...the Call is Heard.

By having no family,
I inherited the family of humanity.
By having no possessions,
I have possessed all.
By rejecting the love of one,
I received the love of all.
By surrendering my life to the revolution,
I found eternal life.
Revolutionary Suicide.
-Revolutionary Suicide,
 by Huey P. Newton


   What do you live for and what do you die for?

   These are the only two questions that have mattered to me. They rest beneath every other I have asked. They cannot be separated. When you know what you would live for, you know what you would die for. Through tumultuous transitions, I have grounded myself in this reality. I am alive. I will be dead. I live in light of this, for if I live and love knowing it will end, then I will meet my end having lived and loved. 

   Anyone that has spent time with me knows that I ask questions, whether to their enjoyment or their irritation. But more rewarding have been the questions I have dared to ask myself. Questions with answers that have killed. Killed personas I have worn. Killed friendships that have stifled me. Killed relationships my heart hasn’t been in. Killed my mediocrity. Killed my comfort zone. Killed the lies I have told myself. Killed my desire to conform. Killed my insecurities. Killed my fears. 

* * *

   I am 16. My knees dig into the bathroom floor. The door is locked behind me. My throat burns with the aftertaste of vomit. The air is thick with disappointment as I wallow in the aftermath of an attempted suicide. I was desperate to escape. To fly from what I feared could never change in my surroundings, or worse yet, in myself. I stayed awake the entire night, fearful of passing from death’s door to closed casket. I left for school when the sun rose, a sleepwalking zombie. I passed from classes to a choir performance later that night. My mom took a picture of me as I left. To this day, it troubles me. Cold stoicism. Stiff upper lip. Thousand-yard stare. Shoulders heavy with loss. Struggling to stay afloat in an abyss of nihilism. The shattered remains of sustenance drifting past as I reached through the wreckage for a question that could bear my weight. What life did I want to live? 

   Hope sustained a belief in an answer, yet experience with the depths of depression had hardened me. I allowed myself 10 years. Ten years to determine the life I wanted to be living. If I could not find something, then I would die knowing I had tried. The question became something to live for. I knew the consequences of not finding an answer, yet the slightest possibility of one made for a beautiful struggle. I had nothing to lose. No reason to settle. I had reached my bottom and could only build something better.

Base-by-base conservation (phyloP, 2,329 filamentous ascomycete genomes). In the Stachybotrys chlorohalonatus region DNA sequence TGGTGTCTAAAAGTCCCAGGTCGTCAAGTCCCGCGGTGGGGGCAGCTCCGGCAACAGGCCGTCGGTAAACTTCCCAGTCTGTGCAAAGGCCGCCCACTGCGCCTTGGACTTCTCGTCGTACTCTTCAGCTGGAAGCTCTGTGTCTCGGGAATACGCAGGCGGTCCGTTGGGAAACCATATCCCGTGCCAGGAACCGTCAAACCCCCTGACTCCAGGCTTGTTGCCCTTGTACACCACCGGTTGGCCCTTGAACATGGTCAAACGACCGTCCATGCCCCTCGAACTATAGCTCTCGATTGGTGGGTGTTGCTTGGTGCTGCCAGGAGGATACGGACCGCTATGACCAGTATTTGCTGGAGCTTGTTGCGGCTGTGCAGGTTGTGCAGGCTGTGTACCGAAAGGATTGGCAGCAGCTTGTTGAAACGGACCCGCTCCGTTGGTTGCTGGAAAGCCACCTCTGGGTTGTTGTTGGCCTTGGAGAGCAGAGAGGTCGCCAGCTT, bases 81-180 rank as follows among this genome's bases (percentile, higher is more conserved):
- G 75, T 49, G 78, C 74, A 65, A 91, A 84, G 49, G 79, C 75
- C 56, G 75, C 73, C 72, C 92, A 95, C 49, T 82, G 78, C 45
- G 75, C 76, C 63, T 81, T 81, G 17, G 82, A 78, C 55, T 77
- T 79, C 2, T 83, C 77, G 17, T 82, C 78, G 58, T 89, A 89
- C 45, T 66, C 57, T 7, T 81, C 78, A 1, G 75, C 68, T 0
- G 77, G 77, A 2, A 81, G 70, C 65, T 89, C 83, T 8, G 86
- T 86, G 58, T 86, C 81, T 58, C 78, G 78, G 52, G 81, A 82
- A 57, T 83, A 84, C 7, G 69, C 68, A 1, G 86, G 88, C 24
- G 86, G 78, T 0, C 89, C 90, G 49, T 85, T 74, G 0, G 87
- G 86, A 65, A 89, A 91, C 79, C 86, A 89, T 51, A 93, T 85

This was not a matter of raising my hand in class to answer a teacher. It was not about cramming for a test and forgetting everything after. It was not a GPA on my transcript. It was a pass/fail course. I would live or I would die. I could not relinquish responsibility to any other, for I alone would live my answer. Many could help—offer their guidance and direction, their love and support. It was an answer I had to determine for myself if I were to live it. With these consequences in mind, my curiosity turned to obsessive fervor. 

   Classes became a distraction, their questions too small and unimportant when my life was on the line. I spent lunches in the library, head tucked into books. Biographies and autobiographies sketched the possibilities of lives I could live. I learned by reading entire lives, watching as they unfolded over thousands of pages. Through their trials and tribulations, their struggles and triumphs, what wisdom they gained. The most defining of the books I encountered was “Revolutionary Suicide,” the autobiography of Huey P. Newton, the founder of The Black Panther Party. The title piqued my interest, but it was the cover that captured my attention. The stone eyed stare of a face more dangerous than the shotgun barrel digging into the back of his neck. He wore a black leather jacket, a black beret on his head and a bandolier strapped across his shoulder. The image seared into my imagination. A man who lived life so fully, for he knew death’s shadow would follow him through life.   

   I devoured the book. Huey put to words so much I had observed and even more I had not yet considered. During his time in prison, Huey read an article in, Ebony magazine. The article noted that “the suicide rate among Black men between the ages of 19 and 35 had doubled in the past 10 to 15 years, surpassing the rates for whites in the same age range.” I hadn’t considered my suicide attempt as something symptomatic of a larger problem. Huey probed further into the sociology of suicide, drawing upon Emile Durkheim’s influential text, “Suicide.” Durkheim concluded that “all types of suicide are related to social conditions…the primary cause of suicide is not individual temperament but forces in the social environment…external factors, not internal ones.” Huey recognized this truth because he had lived it, in neighborhoods plagued by nihilism, where choices carried costs of survival, where spiritual death reduced people to lives of quiet desperation.

   Huey describes two types of suicide, reactionary and revolutionary. The reactionary feels powerless as they look upon their society. They are unable to determine their destiny. They are robbed of their self-respect, denied their dignity as human beings, immobilized by fear and driven to self-destruction; a final act of agency in a world they have been denied. Their bodies are discarded. Their names forgotten. Their life reduced to a statistic. Revolutionary suicide is the fundamental recognition that life will not “change for the better without an assault on the Establishment which goes on exploiting the wretched of the earth.” It is the belief that it is better to die fighting the forces that drive you to kill yourself rather than enduring them in silent compliance. It is a wish to live. To live as a human being or to die fighting for one’s humanity. 

   Revolutionary suicide is not a glorification of suicide or death. It is not a romantic ideal. It is not empty rhetoric. The first lesson a revolutionary learns is that they are doomed. For death is the reality, but victory is the dream. There are no old revolutionaries. They are jailed, killed, or they stop being revolutionary. If you choose to live, then death must be accepted, for the machinery of murder cannot allow this. It is a system built upon death and acceptance of what is, rather than the radical imagination of what could be. The choice to live is radical. The oppressed are not meant to be alive, let alone thrive; they must merely survive in silent patience, thankful for scraps. When the choice is made to live, you no longer sit idly as life is stripped from you.